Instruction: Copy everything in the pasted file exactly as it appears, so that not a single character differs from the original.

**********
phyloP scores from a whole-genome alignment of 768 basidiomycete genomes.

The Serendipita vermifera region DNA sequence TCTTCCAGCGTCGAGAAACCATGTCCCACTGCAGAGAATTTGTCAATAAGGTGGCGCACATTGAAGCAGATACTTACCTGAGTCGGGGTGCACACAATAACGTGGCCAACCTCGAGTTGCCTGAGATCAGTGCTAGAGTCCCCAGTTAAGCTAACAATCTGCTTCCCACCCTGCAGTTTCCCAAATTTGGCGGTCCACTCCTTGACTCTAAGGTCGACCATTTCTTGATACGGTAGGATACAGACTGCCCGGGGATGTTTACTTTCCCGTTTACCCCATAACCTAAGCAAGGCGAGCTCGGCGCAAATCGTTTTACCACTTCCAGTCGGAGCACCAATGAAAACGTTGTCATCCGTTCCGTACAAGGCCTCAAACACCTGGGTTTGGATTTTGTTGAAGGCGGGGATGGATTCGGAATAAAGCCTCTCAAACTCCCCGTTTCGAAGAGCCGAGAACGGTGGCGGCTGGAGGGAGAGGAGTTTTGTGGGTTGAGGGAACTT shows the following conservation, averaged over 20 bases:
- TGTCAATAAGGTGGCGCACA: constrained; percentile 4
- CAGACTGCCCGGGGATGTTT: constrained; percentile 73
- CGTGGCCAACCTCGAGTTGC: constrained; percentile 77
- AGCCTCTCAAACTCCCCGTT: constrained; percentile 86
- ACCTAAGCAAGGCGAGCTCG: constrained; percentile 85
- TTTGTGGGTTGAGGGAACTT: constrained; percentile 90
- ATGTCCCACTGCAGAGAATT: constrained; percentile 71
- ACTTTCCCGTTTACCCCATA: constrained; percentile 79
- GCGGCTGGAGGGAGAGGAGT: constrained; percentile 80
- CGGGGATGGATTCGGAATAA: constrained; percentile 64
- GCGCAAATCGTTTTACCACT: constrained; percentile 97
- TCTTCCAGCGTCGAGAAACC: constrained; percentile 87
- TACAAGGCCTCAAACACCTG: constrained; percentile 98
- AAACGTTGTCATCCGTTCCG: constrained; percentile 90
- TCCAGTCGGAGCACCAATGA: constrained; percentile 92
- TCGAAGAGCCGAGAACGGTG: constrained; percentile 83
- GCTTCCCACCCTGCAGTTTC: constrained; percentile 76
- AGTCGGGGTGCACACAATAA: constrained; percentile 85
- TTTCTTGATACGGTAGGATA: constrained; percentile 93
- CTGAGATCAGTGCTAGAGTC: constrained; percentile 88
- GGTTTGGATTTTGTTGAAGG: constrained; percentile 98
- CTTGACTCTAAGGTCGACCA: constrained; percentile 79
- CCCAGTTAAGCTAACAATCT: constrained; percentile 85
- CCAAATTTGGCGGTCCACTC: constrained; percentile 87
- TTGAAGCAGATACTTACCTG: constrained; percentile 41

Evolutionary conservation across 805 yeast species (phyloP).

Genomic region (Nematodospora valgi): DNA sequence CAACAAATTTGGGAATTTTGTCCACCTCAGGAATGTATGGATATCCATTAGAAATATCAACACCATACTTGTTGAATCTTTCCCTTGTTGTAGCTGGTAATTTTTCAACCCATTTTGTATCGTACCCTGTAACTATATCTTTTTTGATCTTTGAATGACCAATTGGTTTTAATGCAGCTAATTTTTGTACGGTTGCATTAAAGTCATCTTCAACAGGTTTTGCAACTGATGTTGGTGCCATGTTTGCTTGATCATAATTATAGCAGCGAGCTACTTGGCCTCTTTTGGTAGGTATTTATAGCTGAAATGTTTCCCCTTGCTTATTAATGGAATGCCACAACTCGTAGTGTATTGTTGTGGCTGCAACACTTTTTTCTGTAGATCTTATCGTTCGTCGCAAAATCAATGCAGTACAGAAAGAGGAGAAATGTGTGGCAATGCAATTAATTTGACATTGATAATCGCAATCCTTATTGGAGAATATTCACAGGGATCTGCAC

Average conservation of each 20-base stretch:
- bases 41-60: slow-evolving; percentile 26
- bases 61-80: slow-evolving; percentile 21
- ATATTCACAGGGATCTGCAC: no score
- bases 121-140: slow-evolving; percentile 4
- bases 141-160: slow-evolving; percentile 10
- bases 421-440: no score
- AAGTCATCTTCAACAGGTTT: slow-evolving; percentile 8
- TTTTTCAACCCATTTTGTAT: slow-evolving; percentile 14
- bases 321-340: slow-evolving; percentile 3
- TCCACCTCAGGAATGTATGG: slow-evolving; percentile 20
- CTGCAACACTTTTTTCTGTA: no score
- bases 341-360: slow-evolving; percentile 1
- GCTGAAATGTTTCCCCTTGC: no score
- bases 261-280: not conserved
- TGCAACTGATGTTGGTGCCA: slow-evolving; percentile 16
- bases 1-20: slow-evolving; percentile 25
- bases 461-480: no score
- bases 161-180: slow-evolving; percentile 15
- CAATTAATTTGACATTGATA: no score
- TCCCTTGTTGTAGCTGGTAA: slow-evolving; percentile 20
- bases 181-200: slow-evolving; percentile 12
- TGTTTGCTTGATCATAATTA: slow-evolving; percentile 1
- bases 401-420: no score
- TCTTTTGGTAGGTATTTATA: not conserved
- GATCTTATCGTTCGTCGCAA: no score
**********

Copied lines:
phyloP scores from a whole-genome alignment of 768 basidiomycete genomes.

The Serendipita vermifera region DNA sequence TCTTCCAGCGTCGAGAAACCATGTCCCACTGCAGAGAATTTGTCAATAAGGTGGCGCACATTGAAGCAGATACTTACCTGAGTCGGGGTGCACACAATAACGTGGCCAACCTCGAGTTGCCTGAGATCAGTGCTAGAGTCCCCAGTTAAGCTAACAATCTGCTTCCCACCCTGCAGTTTCCCAAATTTGGCGGTCCACTCCTTGACTCTAAGGTCGACCATTTCTTGATACGGTAGGATACAGACTGCCCGGGGATGTTTACTTTCCCGTTTACCCCATAACCTAAGCAAGGCGAGCTCGGCGCAAATCGTTTTACCACTTCCAGTCGGAGCACCAATGAAAACGTTGTCATCCGTTCCGTACAAGGCCTCAAACACCTGGGTTTGGATTTTGTTGAAGGCGGGGATGGATTCGGAATAAAGCCTCTCAAACTCCCCGTTTCGAAGAGCCGAGAACGGTGGCGGCTGGAGGGAGAGGAGTTTTGTGGGTTGAGGGAACTT shows the following conservation, averaged over 20 bases:
- TGTCAATAAGGTGGCGCACA: constrained; percentile 4
- CAGACTGCCCGGGGATGTTT: constrained; percentile 73
- CGTGGCCAACCTCGAGTTGC: constrained; percentile 77
- AGCCTCTCAAACTCCCCGTT: constrained; percentile 86
- ACCTAAGCAAGGCGAGCTCG: constrained; percentile 85
- TTTGTGGGTTGAGGGAACTT: constrained; percentile 90
- ATGTCCCACTGCAGAGAATT: constrained; percentile 71
- ACTTTCCCGTTTACCCCATA: constrained; percentile 79
- GCGGCTGGAGGGAGAGGAGT: constrained; percentile 80
- CGGGGATGGATTCGGAATAA: constrained; percentile 64
- GCGCAAATCGTTTTACCACT: constrained; percentile 97
- TCTTCCAGCGTCGAGAAACC: constrained; percentile 87
- TACAAGGCCTCAAACACCTG: constrained; percentile 98
- AAACGTTGTCATCCGTTCCG: constrained; percentile 90
- TCCAGTCGGAGCACCAATGA: constrained; percentile 92
- TCGAAGAGCCGAGAACGGTG: constrained; percentile 83
- GCTTCCCACCCTGCAGTTTC: constrained; percentile 76
- AGTCGGGGTGCACACAATAA: constrained; percentile 85
- TTTCTTGATACGGTAGGATA: constrained; percentile 93
- CTGAGATCAGTGCTAGAGTC: constrained; percentile 88
- GGTTTGGATTTTGTTGAAGG: constrained; percentile 98
- CTTGACTCTAAGGTCGACCA: constrained; percentile 79
- CCCAGTTAAGCTAACAATCT: constrained; percentile 85
- CCAAATTTGGCGGTCCACTC: constrained; percentile 87
- TTGAAGCAGATACTTACCTG: constrained; percentile 41

Evolutionary conservation across 805 yeast species (phyloP).

Genomic region (Nematodospora valgi): DNA sequence CAACAAATTTGGGAATTTTGTCCACCTCAGGAATGTATGGATATCCATTAGAAATATCAACACCATACTTGTTGAATCTTTCCCTTGTTGTAGCTGGTAATTTTTCAACCCATTTTGTATCGTACCCTGTAACTATATCTTTTTTGATCTTTGAATGACCAATTGGTTTTAATGCAGCTAATTTTTGTACGGTTGCATTAAAGTCATCTTCAACAGGTTTTGCAACTGATGTTGGTGCCATGTTTGCTTGATCATAATTATAGCAGCGAGCTACTTGGCCTCTTTTGGTAGGTATTTATAGCTGAAATGTTTCCCCTTGCTTATTAATGGAATGCCACAACTCGTAGTGTATTGTTGTGGCTGCAACACTTTTTTCTGTAGATCTTATCGTTCGTCGCAAAATCAATGCAGTACAGAAAGAGGAGAAATGTGTGGCAATGCAATTAATTTGACATTGATAATCGCAATCCTTATTGGAGAATATTCACAGGGATCTGCAC

Average conservation of each 20-base stretch:
- bases 41-60: slow-evolving; percentile 26
- bases 61-80: slow-evolving; percentile 21
- ATATTCACAGGGATCTGCAC: no score
- bases 121-140: slow-evolving; percentile 4
- bases 141-160: slow-evolving; percentile 10
- bases 421-440: no score
- AAGTCATCTTCAACAGGTTT: slow-evolving; percentile 8
- TTTTTCAACCCATTTTGTAT: slow-evolving; percentile 14
- bases 321-340: slow-evolving; percentile 3
- TCCACCTCAGGAATGTATGG: slow-evolving; percentile 20
- CTGCAACACTTTTTTCTGTA: no score
- bases 341-360: slow-evolving; percentile 1
- GCTGAAATGTTTCCCCTTGC: no score
- bases 261-280: not conserved
- TGCAACTGATGTTGGTGCCA: slow-evolving; percentile 16
- bases 1-20: slow-evolving; percentile 25
- bases 461-480: no score
- bases 161-180: slow-evolving; percentile 15
- CAATTAATTTGACATTGATA: no score
- TCCCTTGTTGTAGCTGGTAA: slow-evolving; percentile 20
- bases 181-200: slow-evolving; percentile 12
- TGTTTGCTTGATCATAATTA: slow-evolving; percentile 1
- bases 401-420: no score
- TCTTTTGGTAGGTATTTATA: not conserved
- GATCTTATCGTTCGTCGCAA: no score